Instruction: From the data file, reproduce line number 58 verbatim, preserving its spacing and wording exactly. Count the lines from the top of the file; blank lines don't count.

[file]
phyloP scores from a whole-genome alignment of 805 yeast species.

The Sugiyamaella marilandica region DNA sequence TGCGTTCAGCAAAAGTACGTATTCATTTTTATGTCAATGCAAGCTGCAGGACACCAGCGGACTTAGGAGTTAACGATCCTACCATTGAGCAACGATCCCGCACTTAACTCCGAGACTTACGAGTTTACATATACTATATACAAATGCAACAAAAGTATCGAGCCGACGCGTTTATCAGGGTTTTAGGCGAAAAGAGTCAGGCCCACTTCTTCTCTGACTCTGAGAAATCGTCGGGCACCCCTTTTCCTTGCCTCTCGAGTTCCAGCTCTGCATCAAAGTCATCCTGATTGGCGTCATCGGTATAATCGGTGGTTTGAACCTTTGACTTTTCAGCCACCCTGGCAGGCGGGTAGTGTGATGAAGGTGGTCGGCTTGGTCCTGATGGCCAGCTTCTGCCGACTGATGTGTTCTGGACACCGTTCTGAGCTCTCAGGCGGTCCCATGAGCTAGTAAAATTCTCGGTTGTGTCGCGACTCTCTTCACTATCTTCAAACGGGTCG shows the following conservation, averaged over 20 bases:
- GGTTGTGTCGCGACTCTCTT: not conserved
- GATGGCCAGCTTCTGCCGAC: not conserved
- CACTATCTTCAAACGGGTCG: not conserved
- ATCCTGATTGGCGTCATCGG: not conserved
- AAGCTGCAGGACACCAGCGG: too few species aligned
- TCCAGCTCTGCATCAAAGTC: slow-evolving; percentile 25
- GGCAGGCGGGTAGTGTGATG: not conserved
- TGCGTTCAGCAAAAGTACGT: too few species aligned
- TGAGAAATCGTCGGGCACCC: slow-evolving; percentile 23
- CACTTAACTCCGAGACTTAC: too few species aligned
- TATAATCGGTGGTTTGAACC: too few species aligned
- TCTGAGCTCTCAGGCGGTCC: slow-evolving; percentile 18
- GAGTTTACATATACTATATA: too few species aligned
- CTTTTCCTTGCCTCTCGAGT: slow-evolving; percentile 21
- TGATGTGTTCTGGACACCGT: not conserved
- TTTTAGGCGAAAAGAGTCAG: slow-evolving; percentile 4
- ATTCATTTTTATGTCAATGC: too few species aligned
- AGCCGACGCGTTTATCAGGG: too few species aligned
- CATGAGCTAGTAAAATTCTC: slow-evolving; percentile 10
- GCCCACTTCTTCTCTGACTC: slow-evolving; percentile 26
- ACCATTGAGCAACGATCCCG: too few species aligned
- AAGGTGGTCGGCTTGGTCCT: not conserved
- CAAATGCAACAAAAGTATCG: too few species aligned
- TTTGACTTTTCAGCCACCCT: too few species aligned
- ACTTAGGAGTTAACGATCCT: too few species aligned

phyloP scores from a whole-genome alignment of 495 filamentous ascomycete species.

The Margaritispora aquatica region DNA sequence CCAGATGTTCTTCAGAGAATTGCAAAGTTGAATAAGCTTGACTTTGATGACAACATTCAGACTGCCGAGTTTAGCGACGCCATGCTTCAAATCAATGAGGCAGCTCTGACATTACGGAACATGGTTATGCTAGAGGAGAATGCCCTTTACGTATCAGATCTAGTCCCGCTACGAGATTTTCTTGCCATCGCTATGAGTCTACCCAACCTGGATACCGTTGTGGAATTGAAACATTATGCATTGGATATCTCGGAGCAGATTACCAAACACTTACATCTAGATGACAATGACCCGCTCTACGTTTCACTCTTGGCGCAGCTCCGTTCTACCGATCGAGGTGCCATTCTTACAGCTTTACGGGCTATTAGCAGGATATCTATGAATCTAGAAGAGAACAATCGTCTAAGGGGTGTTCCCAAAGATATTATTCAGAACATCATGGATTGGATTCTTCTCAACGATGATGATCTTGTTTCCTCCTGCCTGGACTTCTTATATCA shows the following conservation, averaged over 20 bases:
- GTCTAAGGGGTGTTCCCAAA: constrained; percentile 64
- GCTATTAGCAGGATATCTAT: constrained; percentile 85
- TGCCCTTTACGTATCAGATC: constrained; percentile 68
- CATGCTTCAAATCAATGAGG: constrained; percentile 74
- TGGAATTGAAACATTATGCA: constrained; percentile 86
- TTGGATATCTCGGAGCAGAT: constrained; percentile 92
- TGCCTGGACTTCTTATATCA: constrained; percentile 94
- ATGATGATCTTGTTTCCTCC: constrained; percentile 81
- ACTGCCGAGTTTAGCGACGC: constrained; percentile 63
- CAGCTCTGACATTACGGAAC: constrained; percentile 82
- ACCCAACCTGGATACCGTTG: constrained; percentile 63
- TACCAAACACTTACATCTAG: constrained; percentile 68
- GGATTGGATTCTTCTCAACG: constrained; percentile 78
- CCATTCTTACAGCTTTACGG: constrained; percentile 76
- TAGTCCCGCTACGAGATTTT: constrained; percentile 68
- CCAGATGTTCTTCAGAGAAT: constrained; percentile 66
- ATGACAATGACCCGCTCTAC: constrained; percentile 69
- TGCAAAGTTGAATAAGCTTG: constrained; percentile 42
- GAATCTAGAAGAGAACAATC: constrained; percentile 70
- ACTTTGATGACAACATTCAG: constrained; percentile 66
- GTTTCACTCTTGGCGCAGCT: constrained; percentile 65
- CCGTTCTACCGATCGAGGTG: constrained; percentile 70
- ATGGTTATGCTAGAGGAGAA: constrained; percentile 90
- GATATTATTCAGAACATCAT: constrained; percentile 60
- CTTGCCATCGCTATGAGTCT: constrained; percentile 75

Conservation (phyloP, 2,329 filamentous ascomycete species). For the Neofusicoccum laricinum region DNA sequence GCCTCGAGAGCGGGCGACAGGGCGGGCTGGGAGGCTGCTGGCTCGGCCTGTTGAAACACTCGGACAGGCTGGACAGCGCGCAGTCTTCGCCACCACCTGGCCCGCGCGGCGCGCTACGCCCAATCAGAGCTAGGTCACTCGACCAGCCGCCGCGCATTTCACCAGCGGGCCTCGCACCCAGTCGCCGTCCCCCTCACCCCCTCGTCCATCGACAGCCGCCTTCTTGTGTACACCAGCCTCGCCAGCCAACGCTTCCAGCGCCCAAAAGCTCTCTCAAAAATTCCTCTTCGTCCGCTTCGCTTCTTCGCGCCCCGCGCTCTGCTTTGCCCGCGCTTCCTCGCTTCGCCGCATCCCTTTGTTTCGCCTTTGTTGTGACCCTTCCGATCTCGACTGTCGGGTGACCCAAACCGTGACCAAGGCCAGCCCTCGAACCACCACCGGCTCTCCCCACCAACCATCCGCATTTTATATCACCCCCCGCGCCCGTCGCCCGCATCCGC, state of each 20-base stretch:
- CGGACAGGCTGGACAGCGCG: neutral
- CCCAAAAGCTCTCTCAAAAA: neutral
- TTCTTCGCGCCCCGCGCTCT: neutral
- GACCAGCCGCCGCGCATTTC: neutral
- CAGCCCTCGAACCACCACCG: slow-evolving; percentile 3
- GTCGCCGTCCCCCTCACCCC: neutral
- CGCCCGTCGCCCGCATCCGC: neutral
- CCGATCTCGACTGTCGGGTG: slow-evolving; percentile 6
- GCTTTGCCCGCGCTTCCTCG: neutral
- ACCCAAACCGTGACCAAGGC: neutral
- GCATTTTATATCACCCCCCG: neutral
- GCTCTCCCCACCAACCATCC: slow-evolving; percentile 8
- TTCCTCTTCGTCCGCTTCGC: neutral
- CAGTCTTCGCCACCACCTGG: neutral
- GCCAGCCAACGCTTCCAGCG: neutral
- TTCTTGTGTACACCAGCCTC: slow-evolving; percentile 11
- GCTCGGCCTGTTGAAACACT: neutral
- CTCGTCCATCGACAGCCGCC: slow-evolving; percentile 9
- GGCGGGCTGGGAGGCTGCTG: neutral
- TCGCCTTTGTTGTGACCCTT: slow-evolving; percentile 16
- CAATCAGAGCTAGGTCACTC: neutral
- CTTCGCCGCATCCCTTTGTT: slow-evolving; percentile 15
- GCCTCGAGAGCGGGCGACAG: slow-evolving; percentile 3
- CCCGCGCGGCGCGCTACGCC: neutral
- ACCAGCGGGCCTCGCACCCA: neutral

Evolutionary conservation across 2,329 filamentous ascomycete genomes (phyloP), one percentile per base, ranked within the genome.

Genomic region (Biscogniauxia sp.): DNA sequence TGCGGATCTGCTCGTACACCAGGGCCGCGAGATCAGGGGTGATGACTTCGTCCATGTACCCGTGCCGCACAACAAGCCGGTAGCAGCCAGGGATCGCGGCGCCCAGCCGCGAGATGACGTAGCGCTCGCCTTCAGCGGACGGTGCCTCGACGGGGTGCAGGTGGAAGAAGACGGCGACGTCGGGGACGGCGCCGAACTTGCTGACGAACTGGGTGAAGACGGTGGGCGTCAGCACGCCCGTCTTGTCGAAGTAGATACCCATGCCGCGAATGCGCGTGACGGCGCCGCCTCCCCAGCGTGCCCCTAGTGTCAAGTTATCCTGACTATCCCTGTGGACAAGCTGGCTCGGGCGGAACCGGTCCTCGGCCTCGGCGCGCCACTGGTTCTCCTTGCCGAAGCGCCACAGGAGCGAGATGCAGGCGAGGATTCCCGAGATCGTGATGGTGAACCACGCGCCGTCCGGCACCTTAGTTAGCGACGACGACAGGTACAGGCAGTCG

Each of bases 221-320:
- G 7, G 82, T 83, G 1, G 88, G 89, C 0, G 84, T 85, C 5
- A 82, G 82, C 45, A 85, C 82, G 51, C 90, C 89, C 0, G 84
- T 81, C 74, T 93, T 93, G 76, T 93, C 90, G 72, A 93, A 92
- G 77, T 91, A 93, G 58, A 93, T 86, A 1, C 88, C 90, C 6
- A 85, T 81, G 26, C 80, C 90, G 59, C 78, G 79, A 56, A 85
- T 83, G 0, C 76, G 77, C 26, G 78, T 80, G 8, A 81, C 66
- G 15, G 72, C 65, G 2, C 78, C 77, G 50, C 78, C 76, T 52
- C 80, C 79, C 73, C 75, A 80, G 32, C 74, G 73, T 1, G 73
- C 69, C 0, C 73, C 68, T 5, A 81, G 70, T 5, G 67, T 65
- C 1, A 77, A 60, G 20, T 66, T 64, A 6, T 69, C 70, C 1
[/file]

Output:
- TTCTTCGCGCCCCGCGCTCT: neutral